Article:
Ernst Happel Stadium, photo by Mariusz Kucharczyk
So turn right and follow the path along the banks of the Heustadelwasser, which was once an old arm of the Danube.

After the 3-km mark, you'll go under a loud Autobahn bridge, which unfortunately bisects the park. But soon the park will get quiet again, and at the 3.7-km mark, the lakeside trail joins into Hauptallee again, where you turn right and continue running southeastwards.

After going under a railway bridge, you'll arrive at the round Lusthaus café. Circle the building and head back towards the start, along Hauptallee again.  
The Lusthaus, photo by Georg Mayer
NOTE: If you want to see the rest of the park and extend the run by another 3 kilometers, you can head east from the Lusthaus along Schwarzenstockallee towards the pond called Krebsenwasser, circling the south end of the park, and returning to the Lusthaus along the shores of a couple of more small lakes, with the Vienna Golf Club to the left side.

This time, when you reach the Heustadelwasser again, run along its other shore. When you return to Hauptallee at the stadium parking lot, continue northwestwards back to the Praterstern.

Not a bad run, eh? The Prater is worth coming back to again.

Wednesday, 16 April 2014

Best Berlin Running Routes and Trails

Top 7 Berlin Routes

Berlin, the fascinating town that it is, is also a great place to run. There are some great parks, the historic center, interesting neighborhoods, and it's surrounded by lakes and woods to the east and west. And -- using the extensive U-Bahn system -- you can easily get to any of Berlin's inspiring running routes.
A Russian band playing in Tiergarten
So, this is it, the list of the best runs in Berlin

Best Berlin Running Routes
Historic Center (Mitte): This run takes you by all the most interesting sights in the old city center, the Brandenburg Gate, the Chancellor's office, the Hollocaust Memorial, the Reichstag building, along the Spree River, the cathedral, Potsdamer Platz, Checkpoint Charlie, etc. 
Tiergarten: This expansive park in the heart of town provides a vast green stage upon which to hold your run. There are a variety of sights in the park: the president's palace, the victory column, the Soviet memorial, the Bundestag... A great place to get a history lesson while letting off some steam.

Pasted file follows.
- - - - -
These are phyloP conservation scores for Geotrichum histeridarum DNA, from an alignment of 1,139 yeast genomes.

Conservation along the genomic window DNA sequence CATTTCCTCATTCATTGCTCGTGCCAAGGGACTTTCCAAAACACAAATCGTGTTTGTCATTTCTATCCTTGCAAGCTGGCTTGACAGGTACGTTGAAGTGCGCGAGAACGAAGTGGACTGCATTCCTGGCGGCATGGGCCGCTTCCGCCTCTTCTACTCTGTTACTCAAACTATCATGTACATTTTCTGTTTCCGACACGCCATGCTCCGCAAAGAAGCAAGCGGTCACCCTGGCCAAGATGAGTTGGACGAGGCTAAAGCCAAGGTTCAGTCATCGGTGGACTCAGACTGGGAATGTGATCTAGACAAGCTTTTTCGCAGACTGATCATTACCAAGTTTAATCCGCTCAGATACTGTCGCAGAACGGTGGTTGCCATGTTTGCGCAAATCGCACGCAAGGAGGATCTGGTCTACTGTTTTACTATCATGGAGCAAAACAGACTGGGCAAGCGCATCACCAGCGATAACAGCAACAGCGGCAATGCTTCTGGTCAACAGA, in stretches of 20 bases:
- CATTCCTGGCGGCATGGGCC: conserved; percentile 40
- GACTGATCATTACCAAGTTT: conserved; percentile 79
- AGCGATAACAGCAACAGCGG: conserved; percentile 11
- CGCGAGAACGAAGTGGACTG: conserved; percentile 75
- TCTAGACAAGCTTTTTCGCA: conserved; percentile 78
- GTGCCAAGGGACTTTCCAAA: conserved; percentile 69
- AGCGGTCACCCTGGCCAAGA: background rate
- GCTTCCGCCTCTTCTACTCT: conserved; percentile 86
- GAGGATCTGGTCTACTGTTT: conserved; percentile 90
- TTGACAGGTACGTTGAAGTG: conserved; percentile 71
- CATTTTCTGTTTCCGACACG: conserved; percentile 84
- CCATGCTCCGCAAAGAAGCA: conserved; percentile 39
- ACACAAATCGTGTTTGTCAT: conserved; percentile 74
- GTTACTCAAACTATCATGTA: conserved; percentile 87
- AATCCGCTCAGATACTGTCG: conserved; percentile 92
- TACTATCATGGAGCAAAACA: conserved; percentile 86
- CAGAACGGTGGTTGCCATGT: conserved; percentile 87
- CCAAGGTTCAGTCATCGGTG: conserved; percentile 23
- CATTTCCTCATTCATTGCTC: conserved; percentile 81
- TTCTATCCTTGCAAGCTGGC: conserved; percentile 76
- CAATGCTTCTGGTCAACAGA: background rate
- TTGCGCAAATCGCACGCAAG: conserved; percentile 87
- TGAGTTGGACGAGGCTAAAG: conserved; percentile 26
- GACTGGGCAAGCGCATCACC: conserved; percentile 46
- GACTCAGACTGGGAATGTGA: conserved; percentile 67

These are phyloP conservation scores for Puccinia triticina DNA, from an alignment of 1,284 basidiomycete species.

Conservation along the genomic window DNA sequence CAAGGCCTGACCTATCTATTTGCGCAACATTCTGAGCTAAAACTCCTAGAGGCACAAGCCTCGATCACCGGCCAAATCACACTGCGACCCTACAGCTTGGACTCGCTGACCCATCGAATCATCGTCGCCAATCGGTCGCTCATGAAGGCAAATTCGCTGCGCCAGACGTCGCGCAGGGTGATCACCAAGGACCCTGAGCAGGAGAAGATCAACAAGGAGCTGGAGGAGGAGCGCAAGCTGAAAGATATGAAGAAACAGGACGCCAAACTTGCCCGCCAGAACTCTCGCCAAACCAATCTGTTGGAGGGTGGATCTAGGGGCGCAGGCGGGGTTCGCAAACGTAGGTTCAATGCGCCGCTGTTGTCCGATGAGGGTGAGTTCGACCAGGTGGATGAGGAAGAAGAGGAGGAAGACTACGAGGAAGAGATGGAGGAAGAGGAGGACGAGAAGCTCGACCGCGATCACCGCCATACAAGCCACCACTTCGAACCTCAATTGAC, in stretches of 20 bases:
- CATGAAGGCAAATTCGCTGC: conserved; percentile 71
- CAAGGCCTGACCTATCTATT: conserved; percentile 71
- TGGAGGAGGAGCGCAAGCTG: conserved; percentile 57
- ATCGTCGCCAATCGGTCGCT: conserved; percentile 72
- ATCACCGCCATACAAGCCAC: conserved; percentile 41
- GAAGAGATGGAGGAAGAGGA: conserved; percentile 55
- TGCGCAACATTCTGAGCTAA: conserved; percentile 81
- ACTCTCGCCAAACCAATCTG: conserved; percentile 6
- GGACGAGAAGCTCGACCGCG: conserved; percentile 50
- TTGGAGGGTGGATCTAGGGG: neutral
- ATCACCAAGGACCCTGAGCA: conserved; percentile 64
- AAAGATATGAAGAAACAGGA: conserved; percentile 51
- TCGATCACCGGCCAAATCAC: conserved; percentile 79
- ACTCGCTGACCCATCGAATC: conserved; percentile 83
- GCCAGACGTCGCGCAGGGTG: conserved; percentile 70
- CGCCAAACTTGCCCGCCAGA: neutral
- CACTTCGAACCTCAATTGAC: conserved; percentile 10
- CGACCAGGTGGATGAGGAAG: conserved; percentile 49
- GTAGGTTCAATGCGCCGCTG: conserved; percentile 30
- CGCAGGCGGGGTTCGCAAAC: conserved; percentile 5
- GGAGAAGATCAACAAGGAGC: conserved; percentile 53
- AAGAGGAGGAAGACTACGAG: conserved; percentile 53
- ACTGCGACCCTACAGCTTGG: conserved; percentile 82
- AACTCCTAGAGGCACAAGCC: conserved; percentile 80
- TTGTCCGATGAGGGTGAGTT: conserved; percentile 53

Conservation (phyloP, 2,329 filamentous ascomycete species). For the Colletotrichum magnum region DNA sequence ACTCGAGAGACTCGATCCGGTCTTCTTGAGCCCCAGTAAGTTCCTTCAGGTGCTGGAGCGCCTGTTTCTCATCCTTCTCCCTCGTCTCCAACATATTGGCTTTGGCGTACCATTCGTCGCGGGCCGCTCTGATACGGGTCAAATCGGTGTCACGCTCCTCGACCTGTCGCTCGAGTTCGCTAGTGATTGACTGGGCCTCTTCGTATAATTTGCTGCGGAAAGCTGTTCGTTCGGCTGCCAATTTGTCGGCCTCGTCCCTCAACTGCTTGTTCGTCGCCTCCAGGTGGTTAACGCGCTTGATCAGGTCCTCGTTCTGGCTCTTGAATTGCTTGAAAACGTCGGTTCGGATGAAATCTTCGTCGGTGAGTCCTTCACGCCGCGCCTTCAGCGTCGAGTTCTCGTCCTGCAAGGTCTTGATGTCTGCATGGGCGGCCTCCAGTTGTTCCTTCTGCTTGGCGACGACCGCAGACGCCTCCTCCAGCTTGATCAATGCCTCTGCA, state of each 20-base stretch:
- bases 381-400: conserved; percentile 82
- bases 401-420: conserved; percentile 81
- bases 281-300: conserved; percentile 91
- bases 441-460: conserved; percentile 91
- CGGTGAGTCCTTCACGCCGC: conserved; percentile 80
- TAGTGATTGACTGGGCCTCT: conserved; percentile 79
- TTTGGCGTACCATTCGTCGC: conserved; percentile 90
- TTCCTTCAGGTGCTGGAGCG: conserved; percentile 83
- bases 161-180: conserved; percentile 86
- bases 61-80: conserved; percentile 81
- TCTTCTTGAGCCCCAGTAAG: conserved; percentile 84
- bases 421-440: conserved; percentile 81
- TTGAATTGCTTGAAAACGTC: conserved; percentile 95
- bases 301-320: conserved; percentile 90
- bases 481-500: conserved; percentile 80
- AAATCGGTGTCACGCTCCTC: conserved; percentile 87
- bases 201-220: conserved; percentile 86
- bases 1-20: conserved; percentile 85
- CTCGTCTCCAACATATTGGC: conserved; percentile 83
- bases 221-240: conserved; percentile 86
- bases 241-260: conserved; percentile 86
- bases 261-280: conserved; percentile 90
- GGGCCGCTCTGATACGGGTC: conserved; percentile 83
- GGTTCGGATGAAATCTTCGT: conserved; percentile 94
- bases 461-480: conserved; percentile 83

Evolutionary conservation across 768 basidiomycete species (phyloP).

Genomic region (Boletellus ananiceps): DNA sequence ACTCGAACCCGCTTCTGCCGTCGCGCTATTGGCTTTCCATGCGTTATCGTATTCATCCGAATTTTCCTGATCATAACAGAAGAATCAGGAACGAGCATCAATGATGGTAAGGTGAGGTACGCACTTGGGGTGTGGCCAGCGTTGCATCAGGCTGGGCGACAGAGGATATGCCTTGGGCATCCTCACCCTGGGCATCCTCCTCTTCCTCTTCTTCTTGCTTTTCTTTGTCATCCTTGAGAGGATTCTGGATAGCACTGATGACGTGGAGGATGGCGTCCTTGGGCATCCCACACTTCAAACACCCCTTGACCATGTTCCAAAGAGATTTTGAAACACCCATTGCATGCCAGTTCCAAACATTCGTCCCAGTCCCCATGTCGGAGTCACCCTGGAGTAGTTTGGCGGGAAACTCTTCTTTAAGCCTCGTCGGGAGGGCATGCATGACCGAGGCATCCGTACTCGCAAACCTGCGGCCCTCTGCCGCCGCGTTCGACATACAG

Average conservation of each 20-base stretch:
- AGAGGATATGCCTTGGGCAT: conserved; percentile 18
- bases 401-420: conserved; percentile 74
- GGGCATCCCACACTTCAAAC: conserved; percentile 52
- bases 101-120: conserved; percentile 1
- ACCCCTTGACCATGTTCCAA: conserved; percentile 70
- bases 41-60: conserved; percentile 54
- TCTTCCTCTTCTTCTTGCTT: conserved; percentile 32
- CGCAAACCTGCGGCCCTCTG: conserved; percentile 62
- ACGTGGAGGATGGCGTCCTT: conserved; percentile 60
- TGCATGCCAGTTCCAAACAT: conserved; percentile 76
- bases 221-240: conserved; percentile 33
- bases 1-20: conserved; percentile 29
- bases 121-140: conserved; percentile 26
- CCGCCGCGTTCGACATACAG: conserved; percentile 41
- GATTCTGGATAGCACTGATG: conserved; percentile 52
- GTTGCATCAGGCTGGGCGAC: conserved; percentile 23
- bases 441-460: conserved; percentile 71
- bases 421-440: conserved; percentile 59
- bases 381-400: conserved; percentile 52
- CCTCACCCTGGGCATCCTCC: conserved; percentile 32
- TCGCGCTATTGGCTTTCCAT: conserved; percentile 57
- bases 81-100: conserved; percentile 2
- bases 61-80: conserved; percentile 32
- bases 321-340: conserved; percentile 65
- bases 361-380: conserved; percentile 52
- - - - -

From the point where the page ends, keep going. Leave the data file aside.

Prenzlauerberg: This is undoubtedly Berlin's coolest neighborhood. If you'd like to loop through the laid-back streets, past creative cafés and playgrounds, and even run past a remnant of the Berlin Wall, this is the run for you. 
Kurfürstendamm: The Ku'damm was the pulsing heart of old West Berlin, full of cafés, clubs, fashion and food. Here are two routes that trace the Ku'damm and also the old-world charm of nearby Wilmersdorf. 
Grunewald West: Grunewald, along Berlin's western edge, provides a big forest full of lakes and hills, a great escape from the daily city life. This route loops through the western part of the woods, along Wannsee lake.
Grunewald East: And this route loops through the eastern part of the woods, tracing the chain of small lakes that makes this route such fun. 
Potsdam palaces: Potsdam is a bit outside Berlin, a bit like Windsor is for London: a beautiful town nestled by the great Prussian royal gardens and palaces. A great place to get out and about! 
Ode to Berlin: And just for fun, here's an essay on what makes this great city so fascinating in the first place.

Tuesday, 8 April 2014

Barcelona Beach Running Route

Click here for route map
Length 10.1 km (6.2 miles), terrain: flat

NOTE: You can reduce the run to 6-km if you start right at the Olympic Harbor and only run along the beach.

Pictures courtesy of the creative folks at Flickr Creative Commons. Thanks!

Barcelona running routes:
Montjuic hill climb
Beach run
Old town and harbor route
For more running routes, see Route List.

Barcelona is one of my favorite places on earth: with people strolling past the pet-kiosks along the Ramblas till past midnight, with the moody, ancient lanes winding through the old town, the modern dance-bars of Port Vell pulsing with music, and modern businesses lining Avinguda Diagonal, the crazy Gaudi buildings... And topping it off, there is a lot of great beachfront, right in the center of town.